So, in line with my previous offering, I will attempt to offer an insight into the journey that I have experienced in pursuit of the Northern Pike (Esox lucius) and how I have re-discovered an enjoyment that had been lost. (See Steve Gale's comment on yesterday's post - I am not alone)
I would have been in my mid-teens when I caught my first pike, a small jack, on a live roach fished under a "Fishing Gazette" bung - complete with a shop bought snap tackle. The venue was Pixie's Mere, Bourne End, Herts - now right behind my brother Tim's house, except today it's full of carp and the tench and pike are but a memory to us old uns. It wasn't the size of the fish that mattered, it was the hunting instinct within, the quarry, with their unblinking eyes and razor sharp teeth, it was man against beast at the very base level.There would have been little thought, and great deal less skill, involved in that initial capture - chuck and chance being the best description of my methods. Pike are creatures of instinct and opportunism; sadly "they don't get clever, they get dead" (a quote from Jim Gibbinson) - once a population of fish are subjected to heavy angling pressure the results fall away in direct correlation to the number of fish caught. Quite simply - pike are unable to recover from repeat capture within a short period.
|A very modest pike from the Grand Union Canal, Boxmoor.|
|November 1981 - 20 lbs 3oz|
|A superb pike of 23 lbs 5 oz - Wilstone Res. 22.12.1986|
|My only 20lbs pike from a river. (08.01.1987 ) The River Thames - Mapledurham, Berks.|
Every thing in the garden was rosy until 1993! We had a Wrathall family holiday in Florida - Disney and the Keys (Barracuda), which I followed up (five days later) with a fortnight in Madeira fishing for Atlantic Blue Marlin (very successfully) I came back to the UK completely head-f*cked. How could I possibly get enjoyment from a pike, a roach or a tench after what I'd just experienced? Thus, eighteen years on a birding sabbatical! There were many other factors involved, none more so than moving from Hertfordshire to Kent with my job. Birds had always been a part of my angling, long before wine, women and work came into my consciousness , however, once I got to Kent birding became my primary pastime to such an extent that, looking back, I had become obsessed by it.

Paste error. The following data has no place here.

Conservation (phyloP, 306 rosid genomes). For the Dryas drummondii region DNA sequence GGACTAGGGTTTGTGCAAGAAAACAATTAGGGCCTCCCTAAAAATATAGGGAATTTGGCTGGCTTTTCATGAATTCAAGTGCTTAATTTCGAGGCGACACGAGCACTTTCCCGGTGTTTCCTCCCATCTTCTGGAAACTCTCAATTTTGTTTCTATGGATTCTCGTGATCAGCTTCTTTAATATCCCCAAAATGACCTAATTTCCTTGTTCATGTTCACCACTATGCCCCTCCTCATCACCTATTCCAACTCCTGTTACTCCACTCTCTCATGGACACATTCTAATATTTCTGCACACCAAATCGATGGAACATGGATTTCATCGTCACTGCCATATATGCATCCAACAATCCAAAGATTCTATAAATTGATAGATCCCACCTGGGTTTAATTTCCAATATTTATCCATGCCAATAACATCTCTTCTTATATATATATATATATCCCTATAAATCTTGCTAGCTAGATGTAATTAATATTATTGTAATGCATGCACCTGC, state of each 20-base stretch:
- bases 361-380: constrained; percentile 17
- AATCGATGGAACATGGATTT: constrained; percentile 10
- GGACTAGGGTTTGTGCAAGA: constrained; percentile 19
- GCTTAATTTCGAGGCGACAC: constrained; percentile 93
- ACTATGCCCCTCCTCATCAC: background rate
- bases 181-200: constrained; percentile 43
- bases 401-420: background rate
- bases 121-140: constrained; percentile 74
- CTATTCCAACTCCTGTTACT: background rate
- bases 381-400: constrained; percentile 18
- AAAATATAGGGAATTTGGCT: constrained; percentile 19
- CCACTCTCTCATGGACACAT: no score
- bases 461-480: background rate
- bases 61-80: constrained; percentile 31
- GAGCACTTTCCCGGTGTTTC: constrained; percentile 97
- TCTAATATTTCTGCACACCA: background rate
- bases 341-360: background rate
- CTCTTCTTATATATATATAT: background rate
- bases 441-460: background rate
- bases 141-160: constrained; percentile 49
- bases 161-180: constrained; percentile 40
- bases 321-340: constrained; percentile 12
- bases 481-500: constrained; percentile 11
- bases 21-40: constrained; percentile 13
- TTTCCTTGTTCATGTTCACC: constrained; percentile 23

Something had to give! What a surprise - my first marriage became a casualty of this crazy obsession and, although the damage had been done, provided a much needed wake up call for me to get some balance back into my life. I met Bev and things slowly started to take shape - what I'd thought important became less so; my interest Kent listing and everything associated with it dwindled. I still birded hard, the Isle of Thanet (where Bev and I had started our new life) was to see the bulk of my efforts. I have many great memories of days spent around the North Foreland/Foreness coastline or stomping across the Minster Marshes - some very nice birds found for my efforts.
Bev and I had discovered the joys of holidaying in the Eastern Mediterranean and my birding became more diluted as a consequence. My fortnights in the sun provided me with enough challenges and avian excitement to ensure that Thanet quickly became very "samey" - I was in a very similar situation as when I'd arrived home from Madeira back in 1993. Benno to the rescue! Angling has always been my first love, those of my generation still think of ourselves as countrymen, akin to the shooters and fieldsport enthusiasts of yesteryear, many of whom were also superb naturalists!
|A "double" from that first trip back to Loch Awe - May 2011|
|Benno with a RMC pike of 16 lbs 9 oz|